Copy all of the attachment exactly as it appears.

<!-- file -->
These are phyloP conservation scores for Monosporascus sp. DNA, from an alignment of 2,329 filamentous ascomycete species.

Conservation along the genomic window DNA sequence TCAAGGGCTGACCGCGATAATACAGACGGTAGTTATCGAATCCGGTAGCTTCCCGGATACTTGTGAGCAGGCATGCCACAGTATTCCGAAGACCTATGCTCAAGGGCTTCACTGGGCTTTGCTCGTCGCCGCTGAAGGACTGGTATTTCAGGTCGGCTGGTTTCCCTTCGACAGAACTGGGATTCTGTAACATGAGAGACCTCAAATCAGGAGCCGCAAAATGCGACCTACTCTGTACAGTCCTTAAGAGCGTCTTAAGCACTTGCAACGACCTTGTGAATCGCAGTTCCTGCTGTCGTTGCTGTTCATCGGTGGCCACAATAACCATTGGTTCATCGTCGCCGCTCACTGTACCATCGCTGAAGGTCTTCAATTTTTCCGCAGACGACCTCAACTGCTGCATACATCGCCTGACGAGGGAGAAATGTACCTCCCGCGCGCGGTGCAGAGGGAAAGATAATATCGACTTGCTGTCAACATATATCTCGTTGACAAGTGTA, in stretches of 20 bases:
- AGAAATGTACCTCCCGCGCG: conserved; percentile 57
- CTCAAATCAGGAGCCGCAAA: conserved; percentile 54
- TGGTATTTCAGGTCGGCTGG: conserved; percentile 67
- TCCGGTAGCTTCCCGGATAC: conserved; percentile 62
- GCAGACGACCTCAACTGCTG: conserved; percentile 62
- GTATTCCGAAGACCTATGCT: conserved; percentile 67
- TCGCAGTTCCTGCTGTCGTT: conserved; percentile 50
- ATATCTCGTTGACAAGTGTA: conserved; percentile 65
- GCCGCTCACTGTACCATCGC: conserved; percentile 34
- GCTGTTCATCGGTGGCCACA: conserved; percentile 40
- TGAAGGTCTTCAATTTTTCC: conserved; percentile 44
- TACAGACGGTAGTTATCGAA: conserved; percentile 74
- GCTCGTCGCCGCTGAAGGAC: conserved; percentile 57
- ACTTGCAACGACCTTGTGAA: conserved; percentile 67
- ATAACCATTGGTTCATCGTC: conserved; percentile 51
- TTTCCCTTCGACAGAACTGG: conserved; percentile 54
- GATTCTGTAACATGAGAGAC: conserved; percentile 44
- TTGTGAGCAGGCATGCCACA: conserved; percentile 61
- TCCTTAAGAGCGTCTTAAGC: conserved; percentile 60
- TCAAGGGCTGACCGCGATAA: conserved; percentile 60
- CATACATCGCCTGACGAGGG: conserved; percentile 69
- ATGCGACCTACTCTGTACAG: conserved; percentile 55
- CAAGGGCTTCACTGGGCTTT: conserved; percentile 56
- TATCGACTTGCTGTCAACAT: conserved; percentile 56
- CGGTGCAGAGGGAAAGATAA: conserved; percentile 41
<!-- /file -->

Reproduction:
These are phyloP conservation scores for Monosporascus sp. DNA, from an alignment of 2,329 filamentous ascomycete species.

Conservation along the genomic window DNA sequence TCAAGGGCTGACCGCGATAATACAGACGGTAGTTATCGAATCCGGTAGCTTCCCGGATACTTGTGAGCAGGCATGCCACAGTATTCCGAAGACCTATGCTCAAGGGCTTCACTGGGCTTTGCTCGTCGCCGCTGAAGGACTGGTATTTCAGGTCGGCTGGTTTCCCTTCGACAGAACTGGGATTCTGTAACATGAGAGACCTCAAATCAGGAGCCGCAAAATGCGACCTACTCTGTACAGTCCTTAAGAGCGTCTTAAGCACTTGCAACGACCTTGTGAATCGCAGTTCCTGCTGTCGTTGCTGTTCATCGGTGGCCACAATAACCATTGGTTCATCGTCGCCGCTCACTGTACCATCGCTGAAGGTCTTCAATTTTTCCGCAGACGACCTCAACTGCTGCATACATCGCCTGACGAGGGAGAAATGTACCTCCCGCGCGCGGTGCAGAGGGAAAGATAATATCGACTTGCTGTCAACATATATCTCGTTGACAAGTGTA, in stretches of 20 bases:
- AGAAATGTACCTCCCGCGCG: conserved; percentile 57
- CTCAAATCAGGAGCCGCAAA: conserved; percentile 54
- TGGTATTTCAGGTCGGCTGG: conserved; percentile 67
- TCCGGTAGCTTCCCGGATAC: conserved; percentile 62
- GCAGACGACCTCAACTGCTG: conserved; percentile 62
- GTATTCCGAAGACCTATGCT: conserved; percentile 67
- TCGCAGTTCCTGCTGTCGTT: conserved; percentile 50
- ATATCTCGTTGACAAGTGTA: conserved; percentile 65
- GCCGCTCACTGTACCATCGC: conserved; percentile 34
- GCTGTTCATCGGTGGCCACA: conserved; percentile 40
- TGAAGGTCTTCAATTTTTCC: conserved; percentile 44
- TACAGACGGTAGTTATCGAA: conserved; percentile 74
- GCTCGTCGCCGCTGAAGGAC: conserved; percentile 57
- ACTTGCAACGACCTTGTGAA: conserved; percentile 67
- ATAACCATTGGTTCATCGTC: conserved; percentile 51
- TTTCCCTTCGACAGAACTGG: conserved; percentile 54
- GATTCTGTAACATGAGAGAC: conserved; percentile 44
- TTGTGAGCAGGCATGCCACA: conserved; percentile 61
- TCCTTAAGAGCGTCTTAAGC: conserved; percentile 60
- TCAAGGGCTGACCGCGATAA: conserved; percentile 60
- CATACATCGCCTGACGAGGG: conserved; percentile 69
- ATGCGACCTACTCTGTACAG: conserved; percentile 55
- CAAGGGCTTCACTGGGCTTT: conserved; percentile 56
- TATCGACTTGCTGTCAACAT: conserved; percentile 56
- CGGTGCAGAGGGAAAGATAA: conserved; percentile 41